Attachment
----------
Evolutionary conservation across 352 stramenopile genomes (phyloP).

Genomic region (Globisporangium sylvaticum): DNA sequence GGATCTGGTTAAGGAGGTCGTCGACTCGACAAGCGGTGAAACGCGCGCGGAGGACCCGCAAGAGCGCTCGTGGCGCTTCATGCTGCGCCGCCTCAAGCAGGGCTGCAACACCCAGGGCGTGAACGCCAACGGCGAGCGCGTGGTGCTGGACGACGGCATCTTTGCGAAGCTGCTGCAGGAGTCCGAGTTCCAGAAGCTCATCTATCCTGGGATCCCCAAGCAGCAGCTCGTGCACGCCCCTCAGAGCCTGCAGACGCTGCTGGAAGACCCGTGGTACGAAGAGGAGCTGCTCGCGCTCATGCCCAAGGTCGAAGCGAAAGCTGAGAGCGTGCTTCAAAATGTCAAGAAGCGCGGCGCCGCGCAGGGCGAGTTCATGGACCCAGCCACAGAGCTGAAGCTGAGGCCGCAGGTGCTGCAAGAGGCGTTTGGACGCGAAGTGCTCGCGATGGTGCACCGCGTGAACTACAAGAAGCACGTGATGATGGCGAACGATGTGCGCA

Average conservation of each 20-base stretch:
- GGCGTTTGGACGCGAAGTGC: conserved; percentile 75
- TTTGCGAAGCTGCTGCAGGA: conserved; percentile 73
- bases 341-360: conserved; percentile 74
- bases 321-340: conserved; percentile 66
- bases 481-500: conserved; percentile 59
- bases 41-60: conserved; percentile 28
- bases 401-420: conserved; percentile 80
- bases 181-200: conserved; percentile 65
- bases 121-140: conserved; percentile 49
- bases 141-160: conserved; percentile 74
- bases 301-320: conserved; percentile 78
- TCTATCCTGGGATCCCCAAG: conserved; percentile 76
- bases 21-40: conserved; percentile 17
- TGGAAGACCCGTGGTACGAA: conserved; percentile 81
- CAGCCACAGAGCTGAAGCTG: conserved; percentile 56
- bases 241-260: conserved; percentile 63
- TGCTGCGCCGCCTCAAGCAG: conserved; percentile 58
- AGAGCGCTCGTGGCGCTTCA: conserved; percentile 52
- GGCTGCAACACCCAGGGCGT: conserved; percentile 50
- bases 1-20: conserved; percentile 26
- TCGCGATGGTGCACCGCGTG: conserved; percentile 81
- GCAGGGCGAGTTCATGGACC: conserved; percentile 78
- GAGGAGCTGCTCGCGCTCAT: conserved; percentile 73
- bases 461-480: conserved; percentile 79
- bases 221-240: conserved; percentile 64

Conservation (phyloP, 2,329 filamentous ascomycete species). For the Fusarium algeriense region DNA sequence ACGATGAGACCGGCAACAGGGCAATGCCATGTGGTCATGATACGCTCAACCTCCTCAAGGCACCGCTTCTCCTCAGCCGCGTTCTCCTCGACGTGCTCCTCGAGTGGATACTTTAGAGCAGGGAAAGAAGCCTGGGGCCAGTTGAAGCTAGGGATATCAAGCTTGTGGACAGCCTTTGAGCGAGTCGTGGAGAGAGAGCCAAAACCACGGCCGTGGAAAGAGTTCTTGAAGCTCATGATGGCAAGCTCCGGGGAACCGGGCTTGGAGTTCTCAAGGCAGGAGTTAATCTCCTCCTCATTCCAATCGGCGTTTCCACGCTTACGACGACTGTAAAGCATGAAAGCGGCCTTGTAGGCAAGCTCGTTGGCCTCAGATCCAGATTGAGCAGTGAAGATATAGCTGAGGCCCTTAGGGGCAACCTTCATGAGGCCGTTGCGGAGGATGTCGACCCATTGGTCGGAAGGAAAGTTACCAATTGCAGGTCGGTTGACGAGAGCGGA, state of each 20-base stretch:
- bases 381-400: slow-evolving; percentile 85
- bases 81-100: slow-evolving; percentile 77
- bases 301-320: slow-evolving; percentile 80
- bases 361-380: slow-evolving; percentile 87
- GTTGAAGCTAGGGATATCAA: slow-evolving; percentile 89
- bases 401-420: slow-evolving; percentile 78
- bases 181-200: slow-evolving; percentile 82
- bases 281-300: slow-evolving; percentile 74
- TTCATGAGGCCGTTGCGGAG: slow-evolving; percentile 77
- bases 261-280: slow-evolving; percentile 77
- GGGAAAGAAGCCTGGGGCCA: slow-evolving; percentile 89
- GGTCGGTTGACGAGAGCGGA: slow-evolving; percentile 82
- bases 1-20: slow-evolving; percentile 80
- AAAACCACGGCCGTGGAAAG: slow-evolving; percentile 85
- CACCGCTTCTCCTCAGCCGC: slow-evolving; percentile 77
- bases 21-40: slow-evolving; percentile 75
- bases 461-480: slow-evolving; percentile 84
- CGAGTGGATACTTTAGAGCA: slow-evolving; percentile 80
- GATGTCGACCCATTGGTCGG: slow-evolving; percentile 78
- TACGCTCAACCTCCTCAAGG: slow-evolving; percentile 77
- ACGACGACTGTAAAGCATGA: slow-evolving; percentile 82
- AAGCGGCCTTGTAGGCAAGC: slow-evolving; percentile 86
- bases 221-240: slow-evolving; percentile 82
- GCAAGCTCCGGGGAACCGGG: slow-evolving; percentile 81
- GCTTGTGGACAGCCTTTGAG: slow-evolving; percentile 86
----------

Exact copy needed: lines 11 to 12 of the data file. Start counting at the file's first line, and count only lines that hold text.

- bases 181-200: conserved; percentile 65
- bases 121-140: conserved; percentile 49